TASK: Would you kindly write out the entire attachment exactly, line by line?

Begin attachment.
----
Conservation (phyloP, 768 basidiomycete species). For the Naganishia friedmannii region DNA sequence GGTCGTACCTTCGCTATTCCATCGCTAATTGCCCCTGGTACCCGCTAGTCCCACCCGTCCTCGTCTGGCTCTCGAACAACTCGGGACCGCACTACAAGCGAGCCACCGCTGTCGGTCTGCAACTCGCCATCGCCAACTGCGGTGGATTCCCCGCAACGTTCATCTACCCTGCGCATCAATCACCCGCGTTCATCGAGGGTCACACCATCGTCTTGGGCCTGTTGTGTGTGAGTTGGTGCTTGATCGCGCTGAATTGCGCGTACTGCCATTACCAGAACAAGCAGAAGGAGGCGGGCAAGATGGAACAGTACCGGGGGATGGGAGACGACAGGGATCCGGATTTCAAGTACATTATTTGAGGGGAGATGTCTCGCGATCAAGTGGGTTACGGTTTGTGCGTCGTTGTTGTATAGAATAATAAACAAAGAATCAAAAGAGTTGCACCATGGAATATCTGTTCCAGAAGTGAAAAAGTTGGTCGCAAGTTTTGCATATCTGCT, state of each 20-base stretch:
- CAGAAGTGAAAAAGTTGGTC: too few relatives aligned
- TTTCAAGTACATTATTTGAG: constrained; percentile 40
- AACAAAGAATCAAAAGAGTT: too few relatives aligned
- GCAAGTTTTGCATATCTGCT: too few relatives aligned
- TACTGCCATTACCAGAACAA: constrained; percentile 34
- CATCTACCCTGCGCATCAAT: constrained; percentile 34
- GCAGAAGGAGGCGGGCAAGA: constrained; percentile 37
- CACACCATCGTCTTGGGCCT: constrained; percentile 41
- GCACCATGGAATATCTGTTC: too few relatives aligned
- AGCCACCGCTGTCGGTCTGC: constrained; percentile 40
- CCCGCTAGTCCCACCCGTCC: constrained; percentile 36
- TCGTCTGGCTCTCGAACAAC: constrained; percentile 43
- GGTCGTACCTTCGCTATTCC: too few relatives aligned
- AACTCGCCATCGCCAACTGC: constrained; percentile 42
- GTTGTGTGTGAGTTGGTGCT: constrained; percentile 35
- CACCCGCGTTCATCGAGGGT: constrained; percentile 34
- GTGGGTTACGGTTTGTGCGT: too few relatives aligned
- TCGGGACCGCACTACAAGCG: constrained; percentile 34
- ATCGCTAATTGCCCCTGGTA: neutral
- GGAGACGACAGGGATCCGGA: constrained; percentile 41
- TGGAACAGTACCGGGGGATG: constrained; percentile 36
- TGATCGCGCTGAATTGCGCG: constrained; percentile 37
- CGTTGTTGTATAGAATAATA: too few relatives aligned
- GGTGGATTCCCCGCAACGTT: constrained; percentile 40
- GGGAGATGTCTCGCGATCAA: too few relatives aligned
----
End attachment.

Conservation (phyloP, 768 basidiomycete species). For the Naganishia friedmannii region DNA sequence GGTCGTACCTTCGCTATTCCATCGCTAATTGCCCCTGGTACCCGCTAGTCCCACCCGTCCTCGTCTGGCTCTCGAACAACTCGGGACCGCACTACAAGCGAGCCACCGCTGTCGGTCTGCAACTCGCCATCGCCAACTGCGGTGGATTCCCCGCAACGTTCATCTACCCTGCGCATCAATCACCCGCGTTCATCGAGGGTCACACCATCGTCTTGGGCCTGTTGTGTGTGAGTTGGTGCTTGATCGCGCTGAATTGCGCGTACTGCCATTACCAGAACAAGCAGAAGGAGGCGGGCAAGATGGAACAGTACCGGGGGATGGGAGACGACAGGGATCCGGATTTCAAGTACATTATTTGAGGGGAGATGTCTCGCGATCAAGTGGGTTACGGTTTGTGCGTCGTTGTTGTATAGAATAATAAACAAAGAATCAAAAGAGTTGCACCATGGAATATCTGTTCCAGAAGTGAAAAAGTTGGTCGCAAGTTTTGCATATCTGCT, state of each 20-base stretch:
- CAGAAGTGAAAAAGTTGGTC: too few relatives aligned
- TTTCAAGTACATTATTTGAG: constrained; percentile 40
- AACAAAGAATCAAAAGAGTT: too few relatives aligned
- GCAAGTTTTGCATATCTGCT: too few relatives aligned
- TACTGCCATTACCAGAACAA: constrained; percentile 34
- CATCTACCCTGCGCATCAAT: constrained; percentile 34
- GCAGAAGGAGGCGGGCAAGA: constrained; percentile 37
- CACACCATCGTCTTGGGCCT: constrained; percentile 41
- GCACCATGGAATATCTGTTC: too few relatives aligned
- AGCCACCGCTGTCGGTCTGC: constrained; percentile 40
- CCCGCTAGTCCCACCCGTCC: constrained; percentile 36
- TCGTCTGGCTCTCGAACAAC: constrained; percentile 43
- GGTCGTACCTTCGCTATTCC: too few relatives aligned
- AACTCGCCATCGCCAACTGC: constrained; percentile 42
- GTTGTGTGTGAGTTGGTGCT: constrained; percentile 35
- CACCCGCGTTCATCGAGGGT: constrained; percentile 34
- GTGGGTTACGGTTTGTGCGT: too few relatives aligned
- TCGGGACCGCACTACAAGCG: constrained; percentile 34
- ATCGCTAATTGCCCCTGGTA: neutral
- GGAGACGACAGGGATCCGGA: constrained; percentile 41
- TGGAACAGTACCGGGGGATG: constrained; percentile 36
- TGATCGCGCTGAATTGCGCG: constrained; percentile 37
- CGTTGTTGTATAGAATAATA: too few relatives aligned
- GGTGGATTCCCCGCAACGTT: constrained; percentile 40
- GGGAGATGTCTCGCGATCAA: too few relatives aligned